Yes, Benzema is a forward at times, but he’s also played a midfield role for France, so we’re putting him there because of all the talent at forward on display so far. Benzema simply can’t be kept off this list. Through three matches, Benzema may be the most dangerous player on the field of any team in the tournament. He’s created 12 total scoring opportunities (tied for most in the tournament) and does have three total goals so far.

Midfielder: Jermaine Jones, United States

Going in to the tournament there were many questions over the role Jones could/would play and whether he could be counted on to even stay on the field given his penchant for reckless play. Instead, he’s been the steadiest player the United States has had in the midfield through three games. His goal to put the United States up 2-1 against Portugal was pure class.

Jones may not have all the flashy moments of some other mids in the tournament, but he’s been very impressive the role he’s been asked to play out of the “Group of Death.”

Midfielder: James Rodriguez, Colombia

Simply put—he’s been the best player at the 2014 World Cup so far. When on the field he’s been electric for the South American side with a perfect record through three games. Just how dynamic has he been so far? He’s averaging a goal or assist every 45 minutes, which according to Opta Sports is the best rate of any player to log more than 100 minutes in the group stage. It’s safe to say the Monaco product has just put himself among the elite players in the world and could be in for a major payday if he decides to transfer away from the French side.

Midfielder: Arjen Robben, Netherlands

Speed kills, and no one in the group stages appeared to have more of it than the Netherland’s Arjen Robben. He was simply brilliant in the Dutch demolition of Spain in its World Cup opener and has netted three goals in this tournament.

Not bad for a man who came up empty in each of the last two World Cup’s for Netherlands. He’s also added a beauty of an assist to his name in the tournament already.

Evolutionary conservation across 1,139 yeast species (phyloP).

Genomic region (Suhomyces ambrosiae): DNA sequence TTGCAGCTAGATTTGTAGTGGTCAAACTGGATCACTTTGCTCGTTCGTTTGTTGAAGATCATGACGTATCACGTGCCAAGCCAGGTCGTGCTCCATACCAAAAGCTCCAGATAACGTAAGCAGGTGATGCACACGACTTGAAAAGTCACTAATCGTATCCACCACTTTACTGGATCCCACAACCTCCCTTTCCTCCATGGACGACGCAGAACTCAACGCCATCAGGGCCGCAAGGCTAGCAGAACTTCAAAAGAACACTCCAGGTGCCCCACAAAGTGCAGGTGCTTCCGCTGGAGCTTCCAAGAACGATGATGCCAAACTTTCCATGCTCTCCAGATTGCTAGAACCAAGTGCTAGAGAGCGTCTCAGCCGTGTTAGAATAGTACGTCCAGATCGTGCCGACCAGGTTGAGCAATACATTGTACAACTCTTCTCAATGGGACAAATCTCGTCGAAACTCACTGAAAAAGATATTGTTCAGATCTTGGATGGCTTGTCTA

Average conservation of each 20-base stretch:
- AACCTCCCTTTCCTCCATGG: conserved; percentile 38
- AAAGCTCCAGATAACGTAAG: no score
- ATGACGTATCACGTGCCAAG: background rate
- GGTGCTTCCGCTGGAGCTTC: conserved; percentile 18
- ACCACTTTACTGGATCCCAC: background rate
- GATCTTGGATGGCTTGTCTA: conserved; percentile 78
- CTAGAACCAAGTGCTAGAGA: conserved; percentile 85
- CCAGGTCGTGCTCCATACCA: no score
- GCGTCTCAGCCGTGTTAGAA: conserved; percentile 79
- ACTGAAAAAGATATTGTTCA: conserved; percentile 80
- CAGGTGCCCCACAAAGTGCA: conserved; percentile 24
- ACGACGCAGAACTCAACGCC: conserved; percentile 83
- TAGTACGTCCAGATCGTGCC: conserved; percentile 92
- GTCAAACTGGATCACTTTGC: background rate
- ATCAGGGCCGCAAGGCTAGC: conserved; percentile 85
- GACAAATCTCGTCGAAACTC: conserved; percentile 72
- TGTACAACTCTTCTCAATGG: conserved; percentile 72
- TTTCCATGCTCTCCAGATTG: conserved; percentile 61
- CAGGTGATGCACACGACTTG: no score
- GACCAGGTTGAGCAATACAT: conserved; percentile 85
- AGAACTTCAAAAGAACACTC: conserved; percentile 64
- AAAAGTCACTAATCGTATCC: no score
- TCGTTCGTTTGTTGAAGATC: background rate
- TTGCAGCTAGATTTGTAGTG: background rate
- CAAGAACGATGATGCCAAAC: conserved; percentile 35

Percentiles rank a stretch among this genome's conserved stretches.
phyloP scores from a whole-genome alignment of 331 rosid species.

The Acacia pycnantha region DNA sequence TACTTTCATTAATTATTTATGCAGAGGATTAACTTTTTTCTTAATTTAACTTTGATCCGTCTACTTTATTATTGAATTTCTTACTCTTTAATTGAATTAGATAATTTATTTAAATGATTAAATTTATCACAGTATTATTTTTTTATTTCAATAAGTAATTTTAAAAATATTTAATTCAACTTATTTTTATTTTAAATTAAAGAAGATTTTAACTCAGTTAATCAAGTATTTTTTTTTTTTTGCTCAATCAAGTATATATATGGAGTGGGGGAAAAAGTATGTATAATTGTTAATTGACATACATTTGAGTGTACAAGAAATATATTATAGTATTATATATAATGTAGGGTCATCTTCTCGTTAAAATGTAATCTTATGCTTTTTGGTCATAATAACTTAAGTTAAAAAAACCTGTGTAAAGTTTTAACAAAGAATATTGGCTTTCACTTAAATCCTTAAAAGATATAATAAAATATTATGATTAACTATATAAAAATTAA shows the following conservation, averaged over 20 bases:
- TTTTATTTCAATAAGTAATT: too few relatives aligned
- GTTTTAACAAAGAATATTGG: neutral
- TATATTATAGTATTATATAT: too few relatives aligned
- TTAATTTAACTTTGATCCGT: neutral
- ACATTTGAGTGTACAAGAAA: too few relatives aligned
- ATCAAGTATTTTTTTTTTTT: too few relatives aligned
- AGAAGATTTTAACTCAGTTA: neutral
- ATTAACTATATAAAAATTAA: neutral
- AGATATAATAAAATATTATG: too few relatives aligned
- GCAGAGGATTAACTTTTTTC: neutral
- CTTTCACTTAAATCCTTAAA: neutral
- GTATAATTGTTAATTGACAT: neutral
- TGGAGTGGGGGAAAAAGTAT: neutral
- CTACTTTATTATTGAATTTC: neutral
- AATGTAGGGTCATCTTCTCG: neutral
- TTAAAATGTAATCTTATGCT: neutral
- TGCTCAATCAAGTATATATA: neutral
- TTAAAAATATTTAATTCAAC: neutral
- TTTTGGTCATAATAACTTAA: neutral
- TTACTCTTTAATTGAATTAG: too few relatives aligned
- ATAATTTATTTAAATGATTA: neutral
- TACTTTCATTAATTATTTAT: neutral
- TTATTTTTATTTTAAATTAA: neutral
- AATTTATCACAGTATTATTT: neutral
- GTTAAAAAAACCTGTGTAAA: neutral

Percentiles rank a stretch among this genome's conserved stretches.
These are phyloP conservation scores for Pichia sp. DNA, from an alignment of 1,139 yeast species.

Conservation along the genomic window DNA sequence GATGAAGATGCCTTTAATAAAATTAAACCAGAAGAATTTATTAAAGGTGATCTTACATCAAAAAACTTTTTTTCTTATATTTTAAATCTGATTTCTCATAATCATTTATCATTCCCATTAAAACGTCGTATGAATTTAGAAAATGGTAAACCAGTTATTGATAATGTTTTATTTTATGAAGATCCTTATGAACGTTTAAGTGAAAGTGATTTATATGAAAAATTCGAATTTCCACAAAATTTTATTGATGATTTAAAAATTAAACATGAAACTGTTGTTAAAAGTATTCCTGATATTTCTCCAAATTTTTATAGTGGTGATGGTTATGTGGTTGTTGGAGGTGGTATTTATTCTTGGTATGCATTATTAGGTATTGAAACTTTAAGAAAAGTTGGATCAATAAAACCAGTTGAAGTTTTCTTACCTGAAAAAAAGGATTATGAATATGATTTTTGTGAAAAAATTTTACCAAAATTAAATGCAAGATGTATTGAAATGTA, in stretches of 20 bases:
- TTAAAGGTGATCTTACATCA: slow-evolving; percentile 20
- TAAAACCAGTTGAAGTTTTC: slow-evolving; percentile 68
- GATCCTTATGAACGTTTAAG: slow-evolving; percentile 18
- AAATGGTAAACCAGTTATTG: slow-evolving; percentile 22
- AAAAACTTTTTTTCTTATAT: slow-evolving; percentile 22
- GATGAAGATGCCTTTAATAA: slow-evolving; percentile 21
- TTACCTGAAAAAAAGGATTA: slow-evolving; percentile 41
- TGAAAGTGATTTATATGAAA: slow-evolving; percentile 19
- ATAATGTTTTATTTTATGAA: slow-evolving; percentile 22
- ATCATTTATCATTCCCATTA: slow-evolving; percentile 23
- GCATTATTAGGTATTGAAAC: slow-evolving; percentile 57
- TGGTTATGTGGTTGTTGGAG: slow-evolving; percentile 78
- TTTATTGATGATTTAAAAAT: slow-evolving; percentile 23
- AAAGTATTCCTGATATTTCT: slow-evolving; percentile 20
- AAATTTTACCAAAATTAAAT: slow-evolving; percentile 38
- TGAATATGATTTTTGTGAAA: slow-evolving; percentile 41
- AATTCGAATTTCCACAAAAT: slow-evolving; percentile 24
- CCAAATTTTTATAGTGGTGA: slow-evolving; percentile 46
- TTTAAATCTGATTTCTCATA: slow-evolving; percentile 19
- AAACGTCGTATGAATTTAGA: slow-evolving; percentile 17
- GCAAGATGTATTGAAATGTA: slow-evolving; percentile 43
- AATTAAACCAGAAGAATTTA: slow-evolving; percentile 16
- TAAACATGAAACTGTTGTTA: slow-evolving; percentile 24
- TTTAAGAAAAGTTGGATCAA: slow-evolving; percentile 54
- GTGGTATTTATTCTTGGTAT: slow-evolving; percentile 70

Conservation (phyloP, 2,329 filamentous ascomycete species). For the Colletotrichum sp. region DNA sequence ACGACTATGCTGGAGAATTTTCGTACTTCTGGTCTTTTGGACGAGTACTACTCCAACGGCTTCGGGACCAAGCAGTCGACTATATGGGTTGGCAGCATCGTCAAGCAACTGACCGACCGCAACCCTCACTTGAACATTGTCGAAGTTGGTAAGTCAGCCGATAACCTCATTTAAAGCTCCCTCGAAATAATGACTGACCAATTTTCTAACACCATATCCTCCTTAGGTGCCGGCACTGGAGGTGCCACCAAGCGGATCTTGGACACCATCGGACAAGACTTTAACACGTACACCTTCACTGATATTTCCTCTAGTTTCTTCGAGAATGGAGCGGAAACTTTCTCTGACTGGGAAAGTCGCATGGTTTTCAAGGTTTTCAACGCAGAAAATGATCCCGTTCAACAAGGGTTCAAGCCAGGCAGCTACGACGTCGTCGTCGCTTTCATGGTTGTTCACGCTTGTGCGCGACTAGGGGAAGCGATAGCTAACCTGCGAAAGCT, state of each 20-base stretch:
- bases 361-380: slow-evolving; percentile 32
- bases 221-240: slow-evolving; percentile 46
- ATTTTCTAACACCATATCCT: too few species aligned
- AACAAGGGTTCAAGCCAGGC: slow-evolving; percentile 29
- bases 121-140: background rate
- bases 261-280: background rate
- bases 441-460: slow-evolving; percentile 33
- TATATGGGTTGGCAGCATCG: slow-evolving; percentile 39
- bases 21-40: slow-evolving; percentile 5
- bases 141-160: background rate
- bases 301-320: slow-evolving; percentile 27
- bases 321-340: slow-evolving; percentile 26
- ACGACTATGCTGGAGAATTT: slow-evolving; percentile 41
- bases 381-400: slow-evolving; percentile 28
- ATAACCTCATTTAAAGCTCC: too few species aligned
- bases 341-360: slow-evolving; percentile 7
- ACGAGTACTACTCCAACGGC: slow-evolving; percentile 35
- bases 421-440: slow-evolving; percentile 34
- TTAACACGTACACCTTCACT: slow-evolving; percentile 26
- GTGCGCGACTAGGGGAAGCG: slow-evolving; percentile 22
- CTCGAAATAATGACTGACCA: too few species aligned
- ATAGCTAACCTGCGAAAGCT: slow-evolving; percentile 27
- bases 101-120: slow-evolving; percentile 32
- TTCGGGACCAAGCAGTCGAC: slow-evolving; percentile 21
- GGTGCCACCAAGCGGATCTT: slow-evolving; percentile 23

Forward: Lionel Messi, Argentina

Messi is brilliant; we all know it from his highlight reel career at Barcelona. However, he hasn’t been as dazzling on the goal-scoring front when donning the Argentinian jersey at the World Cup. That ended in the group stage of this World Cup, as Messi scored some of the most eye-catching goals of the tournament to date. He’s got four goals in three games, and every one of them was needed thanks to a shaky back line. It’s great seeing a superstar come up big on the biggest stage for a change.

Forward: Neymar, Brazil 

Messi’s Barcelona teammate has been masterful in his own right, and his Brazil team has needed every moment of his individual creative flare to date too. He’s hit on four goals in the tournament and according to Opta Sport has the best conversion rate of anyone who’s attempted eight shots or more (44.4%). That’s good enough proof for us as to why he belongs on this squad.

Andrew Coppens

About Andrew Coppens

Andy is a member of the Football Writers Association of America (FWAA). He is the Managing Editor of MadTownBadger and associate editor of Bloguin's World Cup site, 32flags.com as well as Publisher of Big Ten site talking10.com

Quantcast